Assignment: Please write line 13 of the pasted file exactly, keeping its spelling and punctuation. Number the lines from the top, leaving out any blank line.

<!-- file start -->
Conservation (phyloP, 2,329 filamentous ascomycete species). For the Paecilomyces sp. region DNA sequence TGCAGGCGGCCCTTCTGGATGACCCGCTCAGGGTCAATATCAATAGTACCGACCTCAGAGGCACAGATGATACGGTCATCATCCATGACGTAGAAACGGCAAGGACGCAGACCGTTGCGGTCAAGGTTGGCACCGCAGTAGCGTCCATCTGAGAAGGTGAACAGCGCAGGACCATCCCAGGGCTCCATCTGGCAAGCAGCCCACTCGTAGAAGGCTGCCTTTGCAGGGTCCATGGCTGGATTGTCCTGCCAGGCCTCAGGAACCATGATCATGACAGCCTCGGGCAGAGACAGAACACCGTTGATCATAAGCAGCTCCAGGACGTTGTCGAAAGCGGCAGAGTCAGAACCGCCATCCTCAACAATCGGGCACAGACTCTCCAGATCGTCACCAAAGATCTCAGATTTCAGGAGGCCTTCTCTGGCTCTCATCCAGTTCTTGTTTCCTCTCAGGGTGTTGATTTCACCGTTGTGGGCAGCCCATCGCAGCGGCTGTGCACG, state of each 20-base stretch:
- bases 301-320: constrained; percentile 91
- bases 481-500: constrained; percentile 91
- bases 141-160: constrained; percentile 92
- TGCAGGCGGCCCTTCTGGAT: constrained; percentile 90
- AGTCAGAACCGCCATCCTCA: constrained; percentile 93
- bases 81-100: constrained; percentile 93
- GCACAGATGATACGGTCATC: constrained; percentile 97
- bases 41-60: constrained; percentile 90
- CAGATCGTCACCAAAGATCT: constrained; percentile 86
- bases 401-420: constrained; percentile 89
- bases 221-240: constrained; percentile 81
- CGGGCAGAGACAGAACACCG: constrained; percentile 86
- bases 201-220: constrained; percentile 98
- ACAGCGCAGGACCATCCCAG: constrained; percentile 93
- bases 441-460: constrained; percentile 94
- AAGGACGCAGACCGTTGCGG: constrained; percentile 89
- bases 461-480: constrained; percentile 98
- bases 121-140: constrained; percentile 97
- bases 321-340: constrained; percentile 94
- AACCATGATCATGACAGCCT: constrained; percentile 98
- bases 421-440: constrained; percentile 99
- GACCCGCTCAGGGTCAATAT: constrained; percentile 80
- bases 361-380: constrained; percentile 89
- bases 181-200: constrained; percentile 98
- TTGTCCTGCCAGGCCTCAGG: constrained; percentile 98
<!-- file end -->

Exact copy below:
- CGGGCAGAGACAGAACACCG: constrained; percentile 86